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Crank test. What do you guys make of this?(10 posts)

Crank test. What do you guys make of this?Sintesi
May 20, 2003 5:47 PM
For what it's worth, the cheapest was the stiffest, the most expensive the least stiff. However, all measured deflections were minuscule. The difference between the heaviest and the lightest was 22 grams. Wow. That's nothin' kids. They (the testers) offer plenty of caveats and qualifications regarding their test so it's only worth the value you give it but nevertheless interesting and illustrative. So what do you get out of this? How would you change the test?

http://bikesportmichigan.com/reviews/crank.shtml

I'll tell you one thing, It made me feel good about my Ultegra cranks. :)
re: Crank test. What do you guys make of this?Spoiler
May 20, 2003 11:43 PM
It would be interesting to see what happens if they had been able to test with a traditional square taper cranks.
Then you could compare between Campy's aluminum and carbon cranks. If the aluminums were stiffer, you might create a carbon=flexy stigma.
I've alway heard that the hollow Coda cranks on Cannondales were the stiffest.
funnyfiltersweep
May 21, 2003 5:07 AM
I have an Ultegra crank myself... everything else is DA.

About the test: "(.082) under 124 lbs"- that really is nothing either- a wheel flexs much more than that. The other issue is simply that theoretically the wheel will move anyway- and the flex (if any) is against rider weight.
re: Crank test. What do you guys make of this?byker
May 21, 2003 5:13 AM
Thats a pretty good artical. They explained it very well.
Lateral stiffnes?Spiderman
May 21, 2003 6:17 AM
One thing they didn't mention (it looked their testing machine would have to be reconfigured) is the lateral stiffness of the cranks which would come into play standing on the pedals, or when you are throwing the bike from side to side (standing climbing and sprinting). Not a criticism, just a note of curiousity.

Also, i would think typically a crank is under a lot more pressure than 124lbs of pressure, but i am not an engineer, just a corporate monkey, so i could be wrong.
shockingDougSloan
May 21, 2003 6:41 AM
Hard to believe. With the price difference, you gotta believe the pricier stuff is better.

The weight difference likely is close to twice that, as they just weighed the drive side, apparently.

Another reason to get carbon over metal is vibration damping. That wasn't mentioned.

The crank really should be considered as a system with the bottom bracket. It's sort of meaningless to consider crank flex alone, then there could be magnitude of difference in flex at the bb interface (speculation).

I would change the test by installing the whole thing on a bike and measuring, but accounting for differnces in frame flex and bb/crank flex. You could build a mockup of a crank/bb with near infinite stiffness to eliminate the variable (build it out of pig iron).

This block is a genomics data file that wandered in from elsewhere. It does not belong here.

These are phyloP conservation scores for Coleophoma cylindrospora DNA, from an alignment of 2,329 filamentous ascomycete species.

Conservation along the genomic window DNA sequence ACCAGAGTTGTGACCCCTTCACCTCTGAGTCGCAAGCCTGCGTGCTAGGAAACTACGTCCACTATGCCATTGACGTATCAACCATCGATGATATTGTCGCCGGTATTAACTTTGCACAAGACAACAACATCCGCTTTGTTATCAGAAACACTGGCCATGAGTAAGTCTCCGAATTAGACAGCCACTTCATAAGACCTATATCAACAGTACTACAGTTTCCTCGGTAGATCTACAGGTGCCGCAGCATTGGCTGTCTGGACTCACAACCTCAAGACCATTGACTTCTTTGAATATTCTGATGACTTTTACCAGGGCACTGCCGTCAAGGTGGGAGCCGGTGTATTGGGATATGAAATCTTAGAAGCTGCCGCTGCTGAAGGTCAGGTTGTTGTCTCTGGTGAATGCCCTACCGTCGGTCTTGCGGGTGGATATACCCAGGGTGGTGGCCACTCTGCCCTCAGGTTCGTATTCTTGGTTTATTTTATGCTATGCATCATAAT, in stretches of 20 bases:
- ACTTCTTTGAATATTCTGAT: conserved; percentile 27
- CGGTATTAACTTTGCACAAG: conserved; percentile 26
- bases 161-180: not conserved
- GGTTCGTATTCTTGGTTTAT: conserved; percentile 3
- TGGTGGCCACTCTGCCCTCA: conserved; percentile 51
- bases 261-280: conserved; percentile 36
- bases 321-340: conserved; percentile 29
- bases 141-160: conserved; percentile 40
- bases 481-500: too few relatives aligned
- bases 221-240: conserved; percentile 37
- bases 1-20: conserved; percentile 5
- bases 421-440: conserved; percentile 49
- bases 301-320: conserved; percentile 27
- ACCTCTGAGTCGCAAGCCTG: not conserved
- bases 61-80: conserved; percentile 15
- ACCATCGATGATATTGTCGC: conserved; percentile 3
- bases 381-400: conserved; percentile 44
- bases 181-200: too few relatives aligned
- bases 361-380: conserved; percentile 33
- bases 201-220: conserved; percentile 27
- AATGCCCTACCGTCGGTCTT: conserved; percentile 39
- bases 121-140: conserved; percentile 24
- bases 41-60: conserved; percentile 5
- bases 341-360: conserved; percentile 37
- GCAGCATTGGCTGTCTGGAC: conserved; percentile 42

Doug
Also...biknben
May 21, 2003 8:24 AM
As you pointed out. I immediately thought of what impact the bottom bracket has on the flex of the crank arm. At the other end of the arm they mount the apparatus to the pedal spindle, not the actual end of the crank. They are measuring the flex of not only the crank but the stub of the BB they used for mounting and the pedal spindle at the other end.

Because they use the same BB and asumming the same pedal spindle, it doesn't discredit the results between the cranks. In the future, if they were to expand the test to other cranks which require different BBs, I think the numbers would change dramatically. The BB would be a bigger culprit for flex IMO.

I new all those "free body diagrams" in physics would come in handy sometime.
frame, tooDougSloan
May 21, 2003 8:37 AM
Also, I've had the same Record 10 crank on a Bianchi EV2 and a Colnago C40, and noticed significantly different flex. With the C40, I could detect no crank/bb/frame flex at all; with the EV2, I could fairly easily make the chain rub both sides of the front derailleur cage, even sitting, and I'm not that powerful or heavy. So, me guess is that frame flex potentially have orders of magnitude greater contribution to flex that even the entire bb and crank/pedal system.

Doug
Also...biknben
May 21, 2003 9:21 AM
As you pointed out. I immediately thought of what impact the bottom bracket has on the flex of the crank arm. At the other end of the arm they mount the apparatus to the pedal spindle, not the actual end of the crank. They are measuring the flex of not only the crank but the stub of the BB they used for mounting and the pedal spindle at the other end.

Because they use the same BB and asumming the same pedal spindle, it doesn't discredit the results between the cranks. In the future, if they were to expand the test to other cranks which require different BBs, I think the numbers would change dramatically. The BB would be a bigger culprit for flex IMO.

I new all those "free body diagrams" in physics would come in handy sometime.
Bicycling Magzine did this testalansutton
May 21, 2003 3:58 PM
Bicycling Magzine did this test about 15 years ago during its consumer advocate days. Back then, it was a much less consumption oriented a magazine and worth reading. They built a massive steel device with a bottom fitting connected to hydraulic actuators and linear deflection gauges. They were able to measure both bottom bracket and crank arm stiffness. They measured about 20 cranks as I recall. Campy C-Record, new to the market at the time, rated the best. In hindsight, we had a lot of component choices back then. You could buy a complete groupo from Mavic, Galli, Ofmega, Suntour, Simplex, and Huret among others. I rode Galli parts back then because they were cheap. Now, when it comes to complete groups, we have 2 choices. Take it or leave it.